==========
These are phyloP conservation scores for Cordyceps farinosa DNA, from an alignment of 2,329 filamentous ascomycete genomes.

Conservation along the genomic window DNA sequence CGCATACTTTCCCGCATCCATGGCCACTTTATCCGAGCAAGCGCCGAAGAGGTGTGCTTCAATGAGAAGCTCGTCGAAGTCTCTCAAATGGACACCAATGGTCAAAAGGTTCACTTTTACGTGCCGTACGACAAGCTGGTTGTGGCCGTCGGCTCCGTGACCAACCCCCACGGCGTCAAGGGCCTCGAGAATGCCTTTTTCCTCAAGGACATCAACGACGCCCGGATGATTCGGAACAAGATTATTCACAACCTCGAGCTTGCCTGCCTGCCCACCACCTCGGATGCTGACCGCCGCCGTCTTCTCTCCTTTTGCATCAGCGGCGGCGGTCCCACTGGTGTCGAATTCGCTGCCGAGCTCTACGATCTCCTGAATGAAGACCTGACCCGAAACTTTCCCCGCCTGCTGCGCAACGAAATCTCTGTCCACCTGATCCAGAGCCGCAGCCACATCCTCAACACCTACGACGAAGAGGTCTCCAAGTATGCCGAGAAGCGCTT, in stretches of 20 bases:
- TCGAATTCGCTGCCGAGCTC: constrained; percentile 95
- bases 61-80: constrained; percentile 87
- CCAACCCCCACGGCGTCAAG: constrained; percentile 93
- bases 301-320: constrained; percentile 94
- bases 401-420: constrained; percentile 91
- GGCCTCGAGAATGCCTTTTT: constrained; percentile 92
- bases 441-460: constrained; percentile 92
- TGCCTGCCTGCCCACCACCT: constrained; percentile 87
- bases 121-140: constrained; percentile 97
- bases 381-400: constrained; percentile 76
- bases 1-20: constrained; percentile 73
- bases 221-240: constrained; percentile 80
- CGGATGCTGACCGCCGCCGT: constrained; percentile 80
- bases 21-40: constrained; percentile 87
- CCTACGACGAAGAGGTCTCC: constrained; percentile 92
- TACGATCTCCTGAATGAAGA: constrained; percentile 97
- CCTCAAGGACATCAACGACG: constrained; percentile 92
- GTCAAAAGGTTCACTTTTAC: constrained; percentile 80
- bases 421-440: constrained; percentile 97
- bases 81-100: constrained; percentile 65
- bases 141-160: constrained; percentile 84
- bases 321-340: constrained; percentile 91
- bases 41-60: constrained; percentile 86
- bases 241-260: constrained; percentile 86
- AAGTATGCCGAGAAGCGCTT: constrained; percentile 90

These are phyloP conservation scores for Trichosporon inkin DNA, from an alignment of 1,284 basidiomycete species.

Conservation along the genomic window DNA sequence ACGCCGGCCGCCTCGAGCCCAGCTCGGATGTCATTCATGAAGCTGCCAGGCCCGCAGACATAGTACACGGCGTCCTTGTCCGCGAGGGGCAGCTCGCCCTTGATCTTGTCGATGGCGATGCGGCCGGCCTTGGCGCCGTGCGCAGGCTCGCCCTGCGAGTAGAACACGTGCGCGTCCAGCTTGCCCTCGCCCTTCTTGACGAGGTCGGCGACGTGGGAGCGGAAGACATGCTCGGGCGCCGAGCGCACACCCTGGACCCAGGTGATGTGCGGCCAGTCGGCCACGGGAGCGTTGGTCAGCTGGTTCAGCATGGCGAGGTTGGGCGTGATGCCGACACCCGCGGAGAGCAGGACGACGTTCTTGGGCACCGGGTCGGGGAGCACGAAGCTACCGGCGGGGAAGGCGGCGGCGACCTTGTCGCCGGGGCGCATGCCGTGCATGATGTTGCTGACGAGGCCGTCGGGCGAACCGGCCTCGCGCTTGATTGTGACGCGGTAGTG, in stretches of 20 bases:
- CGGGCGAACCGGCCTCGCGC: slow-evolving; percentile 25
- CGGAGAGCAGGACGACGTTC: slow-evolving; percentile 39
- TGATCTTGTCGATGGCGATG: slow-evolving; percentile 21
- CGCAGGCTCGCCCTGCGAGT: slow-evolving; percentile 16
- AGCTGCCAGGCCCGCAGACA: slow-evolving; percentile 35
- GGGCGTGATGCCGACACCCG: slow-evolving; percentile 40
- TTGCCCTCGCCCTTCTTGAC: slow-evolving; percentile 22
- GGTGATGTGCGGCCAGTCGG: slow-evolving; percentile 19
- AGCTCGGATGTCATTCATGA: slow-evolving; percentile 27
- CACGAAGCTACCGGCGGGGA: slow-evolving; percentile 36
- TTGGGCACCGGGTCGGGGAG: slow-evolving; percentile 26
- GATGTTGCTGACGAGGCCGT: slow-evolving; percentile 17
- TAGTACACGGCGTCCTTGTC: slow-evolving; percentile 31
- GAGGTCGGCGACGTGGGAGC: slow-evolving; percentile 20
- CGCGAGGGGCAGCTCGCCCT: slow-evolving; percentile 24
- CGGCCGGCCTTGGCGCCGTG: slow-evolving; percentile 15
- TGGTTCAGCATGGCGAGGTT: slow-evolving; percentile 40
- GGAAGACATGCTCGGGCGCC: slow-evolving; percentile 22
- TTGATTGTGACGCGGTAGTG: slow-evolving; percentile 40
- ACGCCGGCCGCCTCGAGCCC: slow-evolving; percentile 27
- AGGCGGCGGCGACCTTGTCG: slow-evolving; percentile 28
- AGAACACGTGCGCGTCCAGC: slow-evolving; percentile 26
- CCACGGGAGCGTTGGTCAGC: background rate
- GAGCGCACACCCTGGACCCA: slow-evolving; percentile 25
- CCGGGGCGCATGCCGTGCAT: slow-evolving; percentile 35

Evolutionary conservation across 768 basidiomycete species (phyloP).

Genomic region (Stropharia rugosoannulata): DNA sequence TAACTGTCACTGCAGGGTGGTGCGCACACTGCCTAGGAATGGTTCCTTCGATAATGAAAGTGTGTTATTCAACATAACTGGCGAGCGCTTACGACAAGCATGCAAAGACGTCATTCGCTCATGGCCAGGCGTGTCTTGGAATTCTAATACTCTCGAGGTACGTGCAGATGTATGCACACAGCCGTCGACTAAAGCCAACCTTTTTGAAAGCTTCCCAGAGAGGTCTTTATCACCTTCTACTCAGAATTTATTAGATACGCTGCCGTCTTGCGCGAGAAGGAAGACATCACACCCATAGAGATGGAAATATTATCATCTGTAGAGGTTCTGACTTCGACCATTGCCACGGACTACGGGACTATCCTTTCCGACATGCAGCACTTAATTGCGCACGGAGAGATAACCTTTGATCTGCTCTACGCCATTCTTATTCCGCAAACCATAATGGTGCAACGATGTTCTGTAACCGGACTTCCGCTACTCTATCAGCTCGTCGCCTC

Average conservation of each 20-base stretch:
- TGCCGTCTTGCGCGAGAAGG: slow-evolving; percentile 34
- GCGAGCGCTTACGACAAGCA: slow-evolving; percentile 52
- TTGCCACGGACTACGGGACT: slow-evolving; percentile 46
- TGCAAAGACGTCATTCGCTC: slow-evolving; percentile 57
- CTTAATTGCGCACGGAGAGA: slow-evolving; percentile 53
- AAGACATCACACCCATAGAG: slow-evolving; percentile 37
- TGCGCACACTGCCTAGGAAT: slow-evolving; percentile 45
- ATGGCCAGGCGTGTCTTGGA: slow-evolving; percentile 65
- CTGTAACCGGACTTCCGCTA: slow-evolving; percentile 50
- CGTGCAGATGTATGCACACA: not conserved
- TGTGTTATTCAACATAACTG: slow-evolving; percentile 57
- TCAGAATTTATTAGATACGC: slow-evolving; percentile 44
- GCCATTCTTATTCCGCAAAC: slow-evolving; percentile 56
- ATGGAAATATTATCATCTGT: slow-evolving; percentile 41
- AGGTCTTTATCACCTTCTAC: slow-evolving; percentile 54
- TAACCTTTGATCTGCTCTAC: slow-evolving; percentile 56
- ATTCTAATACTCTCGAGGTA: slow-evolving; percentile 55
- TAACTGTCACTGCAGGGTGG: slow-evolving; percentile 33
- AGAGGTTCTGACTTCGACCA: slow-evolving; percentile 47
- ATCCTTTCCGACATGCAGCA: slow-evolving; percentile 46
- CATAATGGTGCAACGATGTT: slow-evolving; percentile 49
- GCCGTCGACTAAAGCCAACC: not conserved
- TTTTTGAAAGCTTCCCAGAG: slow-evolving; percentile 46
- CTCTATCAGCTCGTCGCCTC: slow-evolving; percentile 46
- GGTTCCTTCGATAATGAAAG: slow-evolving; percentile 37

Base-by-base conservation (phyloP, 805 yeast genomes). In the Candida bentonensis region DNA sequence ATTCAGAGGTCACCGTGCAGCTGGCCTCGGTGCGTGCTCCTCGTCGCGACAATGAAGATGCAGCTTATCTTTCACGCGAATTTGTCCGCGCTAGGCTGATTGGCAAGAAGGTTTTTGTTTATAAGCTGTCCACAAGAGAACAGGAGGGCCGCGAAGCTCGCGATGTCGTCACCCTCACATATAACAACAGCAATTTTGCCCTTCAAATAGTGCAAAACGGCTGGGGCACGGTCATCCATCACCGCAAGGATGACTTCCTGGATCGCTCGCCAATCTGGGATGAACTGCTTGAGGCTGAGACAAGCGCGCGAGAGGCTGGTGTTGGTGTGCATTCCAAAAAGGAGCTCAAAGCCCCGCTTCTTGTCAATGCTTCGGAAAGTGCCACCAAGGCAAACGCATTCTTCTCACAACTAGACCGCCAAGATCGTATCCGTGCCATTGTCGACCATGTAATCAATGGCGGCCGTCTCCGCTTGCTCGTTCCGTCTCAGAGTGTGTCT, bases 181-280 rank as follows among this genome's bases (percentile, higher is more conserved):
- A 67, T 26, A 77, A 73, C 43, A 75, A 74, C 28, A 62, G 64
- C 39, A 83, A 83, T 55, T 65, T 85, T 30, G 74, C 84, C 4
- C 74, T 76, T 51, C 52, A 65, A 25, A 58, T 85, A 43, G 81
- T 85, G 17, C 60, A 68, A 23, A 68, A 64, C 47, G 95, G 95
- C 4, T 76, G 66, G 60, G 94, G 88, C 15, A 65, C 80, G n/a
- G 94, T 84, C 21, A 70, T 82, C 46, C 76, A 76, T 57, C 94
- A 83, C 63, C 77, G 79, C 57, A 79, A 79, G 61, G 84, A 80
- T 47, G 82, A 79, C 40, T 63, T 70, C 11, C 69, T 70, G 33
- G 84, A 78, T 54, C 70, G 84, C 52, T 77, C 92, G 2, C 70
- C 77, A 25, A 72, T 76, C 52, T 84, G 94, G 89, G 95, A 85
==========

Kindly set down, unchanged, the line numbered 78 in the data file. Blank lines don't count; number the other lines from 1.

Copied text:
- CATAATGGTGCAACGATGTT: slow-evolving; percentile 49